Spring Cleaning Your Insurance Policy in TexasHints of springtime are in the air and it’s time to think about your home maintenance and repairs that are needed. Get a jump on more than just clean-up from winter’s havoc and make your home maintenance checklist. Here are some helpful tips in case you haven’t thought about some of the areas of your home that often get overlooked.

Gutters and downspouts:​ Pull leaves and debris from gutters and downspouts. Reattach gutters that have pulled away from the house. Run a hose on the roof and check for proper drainage. If leaks exist, dry the area and use caulking or epoxy to seal the leak.

Siding:​ Clean siding with a pressure washer to keep mold from growing. Check all wood surfaces for weathering and paint failure. If wood is showing through, sand the immediate area and apply a primer coat before painting. If paint is peeling, scrape loose paint and sand smooth before painting.

Exterior caulking:​ Inspect caulking and replace if deteriorating. Scrape out all of the eroding caulk and re-caulk needed area.

Window sills, door sills, and thresholds​: Fill cracks, caulk edges, repaint or replace if necessary.

Window and door screens: Clean screening and check for holes. If holes are bigger than a​ quarter, that is plenty of room for bugs to climb in. Patch holes or replace the screen. Save bad screen to patch holes next year. Tighten or repair any loose or damaged frames and repaint. Replace broken, worn, or missing hardware. Wind can ruin screens and frames if they are allowed flap and move so make sure they are securely fastened. Tighten and lubricate door hinges and closers.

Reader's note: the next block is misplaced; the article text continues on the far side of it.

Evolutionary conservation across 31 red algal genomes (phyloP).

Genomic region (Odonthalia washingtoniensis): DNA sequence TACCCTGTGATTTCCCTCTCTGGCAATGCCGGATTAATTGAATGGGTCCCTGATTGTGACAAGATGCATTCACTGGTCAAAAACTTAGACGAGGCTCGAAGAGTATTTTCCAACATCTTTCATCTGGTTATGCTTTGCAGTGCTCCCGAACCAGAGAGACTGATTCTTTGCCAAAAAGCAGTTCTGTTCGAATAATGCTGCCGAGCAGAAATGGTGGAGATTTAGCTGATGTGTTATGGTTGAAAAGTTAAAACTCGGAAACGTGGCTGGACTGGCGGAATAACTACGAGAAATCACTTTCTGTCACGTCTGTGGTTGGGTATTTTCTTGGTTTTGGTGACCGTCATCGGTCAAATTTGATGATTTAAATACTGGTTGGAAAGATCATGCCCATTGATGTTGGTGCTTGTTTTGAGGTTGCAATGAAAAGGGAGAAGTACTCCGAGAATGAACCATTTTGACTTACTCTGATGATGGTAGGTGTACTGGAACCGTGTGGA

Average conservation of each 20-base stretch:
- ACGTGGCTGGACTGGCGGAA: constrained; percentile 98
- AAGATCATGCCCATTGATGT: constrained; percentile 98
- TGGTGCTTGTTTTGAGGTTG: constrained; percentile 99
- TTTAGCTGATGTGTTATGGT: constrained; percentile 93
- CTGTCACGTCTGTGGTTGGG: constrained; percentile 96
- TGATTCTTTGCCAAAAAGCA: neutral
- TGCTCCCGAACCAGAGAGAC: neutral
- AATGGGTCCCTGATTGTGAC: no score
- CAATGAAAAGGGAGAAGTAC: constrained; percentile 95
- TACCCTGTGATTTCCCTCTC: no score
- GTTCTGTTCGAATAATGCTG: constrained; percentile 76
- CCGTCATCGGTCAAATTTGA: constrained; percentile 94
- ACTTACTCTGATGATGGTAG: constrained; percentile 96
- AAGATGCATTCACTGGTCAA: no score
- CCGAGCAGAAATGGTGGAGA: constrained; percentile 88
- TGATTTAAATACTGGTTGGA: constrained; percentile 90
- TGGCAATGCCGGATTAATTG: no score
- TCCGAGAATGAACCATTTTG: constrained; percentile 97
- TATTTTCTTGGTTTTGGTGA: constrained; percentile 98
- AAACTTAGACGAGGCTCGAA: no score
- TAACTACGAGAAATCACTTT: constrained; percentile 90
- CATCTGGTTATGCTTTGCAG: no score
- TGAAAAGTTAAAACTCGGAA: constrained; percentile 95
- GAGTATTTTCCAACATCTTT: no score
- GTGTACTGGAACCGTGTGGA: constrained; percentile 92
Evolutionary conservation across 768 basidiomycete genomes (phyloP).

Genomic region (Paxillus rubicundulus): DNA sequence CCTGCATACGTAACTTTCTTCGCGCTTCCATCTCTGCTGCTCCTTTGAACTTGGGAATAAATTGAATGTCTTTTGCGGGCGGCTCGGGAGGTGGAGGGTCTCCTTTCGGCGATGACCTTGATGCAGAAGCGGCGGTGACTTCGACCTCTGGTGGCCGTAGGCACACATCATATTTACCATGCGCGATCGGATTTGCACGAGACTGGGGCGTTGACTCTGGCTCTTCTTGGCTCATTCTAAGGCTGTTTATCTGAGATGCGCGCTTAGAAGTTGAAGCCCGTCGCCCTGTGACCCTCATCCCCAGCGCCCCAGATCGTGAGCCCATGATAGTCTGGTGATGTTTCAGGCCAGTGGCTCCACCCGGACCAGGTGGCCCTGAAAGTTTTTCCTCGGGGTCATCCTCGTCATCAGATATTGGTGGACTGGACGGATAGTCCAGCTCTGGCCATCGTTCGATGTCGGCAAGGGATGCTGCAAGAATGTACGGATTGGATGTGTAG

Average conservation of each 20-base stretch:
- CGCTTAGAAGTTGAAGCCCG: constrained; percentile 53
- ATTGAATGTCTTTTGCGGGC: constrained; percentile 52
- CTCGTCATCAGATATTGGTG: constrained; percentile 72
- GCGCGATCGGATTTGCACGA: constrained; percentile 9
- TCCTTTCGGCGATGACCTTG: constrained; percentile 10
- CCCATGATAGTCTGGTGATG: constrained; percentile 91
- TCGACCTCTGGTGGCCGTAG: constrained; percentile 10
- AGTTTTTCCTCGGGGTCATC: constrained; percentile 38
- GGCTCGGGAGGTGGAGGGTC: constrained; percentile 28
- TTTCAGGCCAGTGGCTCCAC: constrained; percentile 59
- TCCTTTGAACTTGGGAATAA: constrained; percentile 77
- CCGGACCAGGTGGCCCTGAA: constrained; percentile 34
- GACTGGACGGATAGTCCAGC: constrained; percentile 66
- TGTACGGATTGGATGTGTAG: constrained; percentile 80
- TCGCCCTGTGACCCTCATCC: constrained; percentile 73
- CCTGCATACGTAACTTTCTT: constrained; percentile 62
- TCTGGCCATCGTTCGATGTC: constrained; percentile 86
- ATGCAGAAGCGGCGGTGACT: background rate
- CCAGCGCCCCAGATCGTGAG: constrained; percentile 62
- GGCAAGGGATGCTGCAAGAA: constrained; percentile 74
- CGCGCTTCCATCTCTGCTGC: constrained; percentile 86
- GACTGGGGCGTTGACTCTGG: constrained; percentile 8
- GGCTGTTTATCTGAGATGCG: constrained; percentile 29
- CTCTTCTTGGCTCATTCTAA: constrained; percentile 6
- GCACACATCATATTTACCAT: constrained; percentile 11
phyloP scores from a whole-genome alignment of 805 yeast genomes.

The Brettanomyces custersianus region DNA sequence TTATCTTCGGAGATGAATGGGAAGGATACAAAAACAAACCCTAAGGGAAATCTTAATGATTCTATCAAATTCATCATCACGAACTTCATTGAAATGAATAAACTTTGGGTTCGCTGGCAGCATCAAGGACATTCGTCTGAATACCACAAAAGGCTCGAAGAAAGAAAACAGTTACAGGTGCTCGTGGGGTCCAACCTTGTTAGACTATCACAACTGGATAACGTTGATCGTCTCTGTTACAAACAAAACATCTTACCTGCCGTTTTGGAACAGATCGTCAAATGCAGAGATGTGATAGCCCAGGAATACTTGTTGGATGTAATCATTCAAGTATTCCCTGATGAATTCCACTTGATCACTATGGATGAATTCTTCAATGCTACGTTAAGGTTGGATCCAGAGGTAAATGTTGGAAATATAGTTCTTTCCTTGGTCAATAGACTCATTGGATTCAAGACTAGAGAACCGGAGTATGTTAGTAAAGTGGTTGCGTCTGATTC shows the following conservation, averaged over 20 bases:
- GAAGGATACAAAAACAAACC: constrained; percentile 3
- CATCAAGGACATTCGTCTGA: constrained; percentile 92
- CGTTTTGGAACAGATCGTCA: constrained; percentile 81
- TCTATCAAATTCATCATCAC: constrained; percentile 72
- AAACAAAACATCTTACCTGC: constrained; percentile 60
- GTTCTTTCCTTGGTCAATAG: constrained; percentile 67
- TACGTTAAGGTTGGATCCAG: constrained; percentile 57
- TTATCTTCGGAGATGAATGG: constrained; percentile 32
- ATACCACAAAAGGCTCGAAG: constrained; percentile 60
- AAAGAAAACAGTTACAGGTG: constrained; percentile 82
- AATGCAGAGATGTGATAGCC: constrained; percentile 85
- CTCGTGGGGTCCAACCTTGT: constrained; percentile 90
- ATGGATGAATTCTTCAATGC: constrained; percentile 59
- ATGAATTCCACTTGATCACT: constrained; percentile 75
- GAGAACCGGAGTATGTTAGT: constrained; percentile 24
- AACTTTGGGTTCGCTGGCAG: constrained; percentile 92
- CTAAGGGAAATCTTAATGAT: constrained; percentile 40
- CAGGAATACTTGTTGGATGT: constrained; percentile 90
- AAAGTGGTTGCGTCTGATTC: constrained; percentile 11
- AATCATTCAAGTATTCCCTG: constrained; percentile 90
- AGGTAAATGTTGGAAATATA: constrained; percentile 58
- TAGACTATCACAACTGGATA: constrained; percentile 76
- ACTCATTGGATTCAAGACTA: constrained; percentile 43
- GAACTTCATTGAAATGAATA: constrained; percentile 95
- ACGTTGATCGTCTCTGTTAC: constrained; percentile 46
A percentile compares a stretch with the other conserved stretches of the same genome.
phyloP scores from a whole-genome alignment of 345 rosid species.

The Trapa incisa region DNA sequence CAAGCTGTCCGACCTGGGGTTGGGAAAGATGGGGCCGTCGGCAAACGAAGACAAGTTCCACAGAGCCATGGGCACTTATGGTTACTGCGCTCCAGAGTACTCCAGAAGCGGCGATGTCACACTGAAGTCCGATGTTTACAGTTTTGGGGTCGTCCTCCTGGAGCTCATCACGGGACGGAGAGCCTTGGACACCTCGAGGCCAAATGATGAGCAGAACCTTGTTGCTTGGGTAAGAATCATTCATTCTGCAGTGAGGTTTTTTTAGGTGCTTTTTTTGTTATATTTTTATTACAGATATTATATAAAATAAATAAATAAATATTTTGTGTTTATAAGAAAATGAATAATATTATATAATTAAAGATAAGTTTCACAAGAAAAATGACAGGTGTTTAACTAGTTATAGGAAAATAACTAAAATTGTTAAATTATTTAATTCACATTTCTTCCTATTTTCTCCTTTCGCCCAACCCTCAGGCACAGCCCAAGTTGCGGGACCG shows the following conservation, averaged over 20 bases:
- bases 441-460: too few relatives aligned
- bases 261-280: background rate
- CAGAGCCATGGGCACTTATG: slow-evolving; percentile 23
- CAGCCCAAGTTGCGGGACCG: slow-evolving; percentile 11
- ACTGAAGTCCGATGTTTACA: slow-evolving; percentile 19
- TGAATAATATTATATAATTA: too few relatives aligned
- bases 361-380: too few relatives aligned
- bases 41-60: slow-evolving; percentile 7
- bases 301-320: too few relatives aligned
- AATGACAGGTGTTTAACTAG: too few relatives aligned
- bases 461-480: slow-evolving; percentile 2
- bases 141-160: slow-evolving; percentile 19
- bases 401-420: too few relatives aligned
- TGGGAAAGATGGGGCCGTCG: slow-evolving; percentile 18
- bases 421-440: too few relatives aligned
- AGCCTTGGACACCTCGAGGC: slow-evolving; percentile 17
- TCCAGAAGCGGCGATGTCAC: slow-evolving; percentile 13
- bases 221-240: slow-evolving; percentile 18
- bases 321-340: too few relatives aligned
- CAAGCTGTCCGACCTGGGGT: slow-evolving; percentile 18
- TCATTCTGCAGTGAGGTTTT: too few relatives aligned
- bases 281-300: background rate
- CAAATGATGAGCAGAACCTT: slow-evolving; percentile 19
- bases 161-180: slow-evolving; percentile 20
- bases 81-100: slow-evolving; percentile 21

Drain waste and vent system:​ Flush out system.

Hot water heater:​ Lubricate circulating pump and motor.

Evaporative air conditioner:​ Clean unit, check belt tension and adjust if needed. Replace cracked or worn belt.

Heat pump:​ Lubricate blower motor.

Foundation:​ Check foundation walls, floors, concrete, and masonry for cracking, heaving, or deterioration. If a significant number of bricks are losing their mortar, call a foundation professional. If you can slide a nickel into a crack in your concrete floor, slab or foundation call a professional immediately. 

Roof​Inspect roof surface flashing, eaves, and soffits. Check flashings around all surface projections and sidewalls.